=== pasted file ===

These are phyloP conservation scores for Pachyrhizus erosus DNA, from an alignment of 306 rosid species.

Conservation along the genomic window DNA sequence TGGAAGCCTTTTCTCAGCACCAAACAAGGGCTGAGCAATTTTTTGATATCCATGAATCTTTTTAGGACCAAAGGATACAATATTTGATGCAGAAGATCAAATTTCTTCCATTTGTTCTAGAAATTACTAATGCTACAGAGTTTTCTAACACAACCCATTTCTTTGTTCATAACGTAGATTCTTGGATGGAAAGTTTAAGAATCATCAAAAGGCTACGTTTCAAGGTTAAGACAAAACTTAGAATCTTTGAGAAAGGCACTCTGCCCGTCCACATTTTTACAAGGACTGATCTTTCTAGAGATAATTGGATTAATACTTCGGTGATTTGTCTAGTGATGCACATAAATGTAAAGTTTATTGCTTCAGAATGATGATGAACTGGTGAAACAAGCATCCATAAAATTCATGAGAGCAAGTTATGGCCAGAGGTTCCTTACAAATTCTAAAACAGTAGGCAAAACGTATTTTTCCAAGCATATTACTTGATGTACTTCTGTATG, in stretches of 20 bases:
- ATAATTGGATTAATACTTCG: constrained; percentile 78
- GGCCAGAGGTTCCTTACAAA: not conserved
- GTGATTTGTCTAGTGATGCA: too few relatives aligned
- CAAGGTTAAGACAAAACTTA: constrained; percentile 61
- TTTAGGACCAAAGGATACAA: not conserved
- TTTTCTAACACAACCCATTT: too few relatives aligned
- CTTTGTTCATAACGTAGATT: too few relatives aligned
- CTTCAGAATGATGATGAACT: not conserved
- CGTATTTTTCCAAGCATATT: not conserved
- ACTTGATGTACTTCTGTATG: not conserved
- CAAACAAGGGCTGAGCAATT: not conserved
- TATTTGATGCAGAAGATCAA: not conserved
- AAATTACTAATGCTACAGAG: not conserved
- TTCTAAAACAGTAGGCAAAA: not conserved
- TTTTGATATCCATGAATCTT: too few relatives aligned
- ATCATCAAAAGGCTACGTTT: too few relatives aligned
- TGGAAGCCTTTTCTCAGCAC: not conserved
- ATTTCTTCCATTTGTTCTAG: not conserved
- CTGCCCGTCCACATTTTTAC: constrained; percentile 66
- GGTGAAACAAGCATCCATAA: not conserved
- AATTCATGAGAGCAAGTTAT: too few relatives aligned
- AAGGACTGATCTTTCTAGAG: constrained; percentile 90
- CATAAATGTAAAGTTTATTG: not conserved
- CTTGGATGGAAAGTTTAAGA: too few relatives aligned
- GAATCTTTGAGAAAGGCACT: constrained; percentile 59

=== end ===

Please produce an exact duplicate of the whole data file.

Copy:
These are phyloP conservation scores for Pachyrhizus erosus DNA, from an alignment of 306 rosid species.

Conservation along the genomic window DNA sequence TGGAAGCCTTTTCTCAGCACCAAACAAGGGCTGAGCAATTTTTTGATATCCATGAATCTTTTTAGGACCAAAGGATACAATATTTGATGCAGAAGATCAAATTTCTTCCATTTGTTCTAGAAATTACTAATGCTACAGAGTTTTCTAACACAACCCATTTCTTTGTTCATAACGTAGATTCTTGGATGGAAAGTTTAAGAATCATCAAAAGGCTACGTTTCAAGGTTAAGACAAAACTTAGAATCTTTGAGAAAGGCACTCTGCCCGTCCACATTTTTACAAGGACTGATCTTTCTAGAGATAATTGGATTAATACTTCGGTGATTTGTCTAGTGATGCACATAAATGTAAAGTTTATTGCTTCAGAATGATGATGAACTGGTGAAACAAGCATCCATAAAATTCATGAGAGCAAGTTATGGCCAGAGGTTCCTTACAAATTCTAAAACAGTAGGCAAAACGTATTTTTCCAAGCATATTACTTGATGTACTTCTGTATG, in stretches of 20 bases:
- ATAATTGGATTAATACTTCG: constrained; percentile 78
- GGCCAGAGGTTCCTTACAAA: not conserved
- GTGATTTGTCTAGTGATGCA: too few relatives aligned
- CAAGGTTAAGACAAAACTTA: constrained; percentile 61
- TTTAGGACCAAAGGATACAA: not conserved
- TTTTCTAACACAACCCATTT: too few relatives aligned
- CTTTGTTCATAACGTAGATT: too few relatives aligned
- CTTCAGAATGATGATGAACT: not conserved
- CGTATTTTTCCAAGCATATT: not conserved
- ACTTGATGTACTTCTGTATG: not conserved
- CAAACAAGGGCTGAGCAATT: not conserved
- TATTTGATGCAGAAGATCAA: not conserved
- AAATTACTAATGCTACAGAG: not conserved
- TTCTAAAACAGTAGGCAAAA: not conserved
- TTTTGATATCCATGAATCTT: too few relatives aligned
- ATCATCAAAAGGCTACGTTT: too few relatives aligned
- TGGAAGCCTTTTCTCAGCAC: not conserved
- ATTTCTTCCATTTGTTCTAG: not conserved
- CTGCCCGTCCACATTTTTAC: constrained; percentile 66
- GGTGAAACAAGCATCCATAA: not conserved
- AATTCATGAGAGCAAGTTAT: too few relatives aligned
- AAGGACTGATCTTTCTAGAG: constrained; percentile 90
- CATAAATGTAAAGTTTATTG: not conserved
- CTTGGATGGAAAGTTTAAGA: too few relatives aligned
- GAATCTTTGAGAAAGGCACT: constrained; percentile 59